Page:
When he visited The Eastern State Penitentiary in 1842, Charles Dickens wrote down about the prison’s style of solitary confinement in his American Notes, saying:
“I believe that very few men are capable of estimating the immense amount of torture and agony which this dreadful punishment, prolonged for years, inflicts upon the sufferers; and in guessing at it myself, and in reasoning from what I have seen written upon their faces, and what to my certain knowledge they feel within….I hold this slow and daily tampering with the mysteries of the brain to be immeasurably worse than any torture of the body; and because its ghastly signs and tokens are not so palpable to the eye,… and it extorts few cries that human ears can hear; therefore I the more denounce it, as a secret punishment in which slumbering humanity is not roused up to stay.”
Keep in mind, that this is arguably Great Britain’s most prominent, or at least prolific, documenter of squalor and poverty, and he thinks that solitary confinement is the most inhumane form of punishment he has come across. To be fair, Dickens did note that the Quakers who formed Eastern State Penitentiary had good, although misguided intentions in the construction and execution of what would come to be known as The Pennsylvania Style of prison management. The same cannot be said for prison wardens, correctional officers, legislators and judges who are currently responsible for the over 80,000 men and women being held in solitary confinement today.
With that being said, and with much more to come on this subject in the book, here are some pictures I took today inside Eastern State Penitentiary:
A view of one of the wings of Eastern State Penitentiary. The building, designed by John Haviland in the 1820s, was at the time of its construction the biggest and costliest public structure in the country. It was the first to utilize Jeremy Bentham’s “Panopticon,” a theoretical structure in which all prisoner’s cells were built in wings that branched off from a central hub, allowing guards to maintain a constant eye on all areas of the prison.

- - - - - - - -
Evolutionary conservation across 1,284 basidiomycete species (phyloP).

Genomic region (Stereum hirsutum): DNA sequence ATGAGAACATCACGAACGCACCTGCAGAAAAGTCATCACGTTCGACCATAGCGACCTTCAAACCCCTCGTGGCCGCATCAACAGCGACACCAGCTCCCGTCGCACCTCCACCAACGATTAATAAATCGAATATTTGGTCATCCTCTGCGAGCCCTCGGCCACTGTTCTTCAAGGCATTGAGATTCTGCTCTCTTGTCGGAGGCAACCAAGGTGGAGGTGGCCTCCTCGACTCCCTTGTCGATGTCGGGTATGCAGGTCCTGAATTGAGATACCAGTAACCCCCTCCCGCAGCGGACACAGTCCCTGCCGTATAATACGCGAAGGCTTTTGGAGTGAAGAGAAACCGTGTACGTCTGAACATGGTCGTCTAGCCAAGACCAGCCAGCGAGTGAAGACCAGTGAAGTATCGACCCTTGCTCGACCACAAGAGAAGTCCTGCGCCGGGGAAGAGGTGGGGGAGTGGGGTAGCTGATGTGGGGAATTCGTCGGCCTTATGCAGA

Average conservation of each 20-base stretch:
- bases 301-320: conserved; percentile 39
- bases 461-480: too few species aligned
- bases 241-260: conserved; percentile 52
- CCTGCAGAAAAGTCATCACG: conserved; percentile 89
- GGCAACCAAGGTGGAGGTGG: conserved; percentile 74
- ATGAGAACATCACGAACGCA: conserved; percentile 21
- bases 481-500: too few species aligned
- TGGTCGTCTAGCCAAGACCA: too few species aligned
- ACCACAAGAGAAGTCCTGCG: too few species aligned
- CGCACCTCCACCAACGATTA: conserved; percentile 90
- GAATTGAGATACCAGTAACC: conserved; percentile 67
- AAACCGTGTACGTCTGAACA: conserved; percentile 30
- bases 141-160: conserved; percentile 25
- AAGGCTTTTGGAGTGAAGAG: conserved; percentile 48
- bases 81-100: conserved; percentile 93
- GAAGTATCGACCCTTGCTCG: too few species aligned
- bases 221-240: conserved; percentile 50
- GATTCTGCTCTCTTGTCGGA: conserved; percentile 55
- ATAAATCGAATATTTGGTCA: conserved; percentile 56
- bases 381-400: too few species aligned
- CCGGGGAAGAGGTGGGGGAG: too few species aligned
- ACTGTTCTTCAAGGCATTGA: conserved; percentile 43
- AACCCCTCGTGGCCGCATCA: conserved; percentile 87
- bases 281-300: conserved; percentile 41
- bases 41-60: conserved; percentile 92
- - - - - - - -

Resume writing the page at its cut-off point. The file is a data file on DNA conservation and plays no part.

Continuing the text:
This is a typical, unrestored, cell. All of the cells in Eastern State were 8′ x 12′ x 10′, with hot water tap, toilet, bed and perhaps a table.
Another view of a less well-kept cell. The light you see coming from the top of the picture is natural sunlight, which is coming through a small slit that was known as The Eye of God. That was the prisoner’s only exposure to the outside world, with the exception of the 1 hour a day he was allowed to use his exercise cell, an adjoining cell that was same size as his living cell, but with an open roof.
This is by far my favorite photo. During the two decades immediately after Eastern State’s closing in 1970, no one so much as touched the property, allowing trees and overgrowth to flourish outside, and occasionally inside the prison.
A ground view of the central watch tower at the prison.
Here is the old medical wing of the prison. Even prison health care is better than no health care at all.
This was an installation done in one of the prison’s cells. What you’re seeing is an exact reproduction of an individual cell at Guantanamo’s recently defunct Camp X-Ray. The facilities our military uses to hold detainees in Gitmo are so small that they fit inside of a cell at Eastern State Penitentiary, which was first constructed in 1829. Ah, the smell of progress.
Categories: Photo Diaries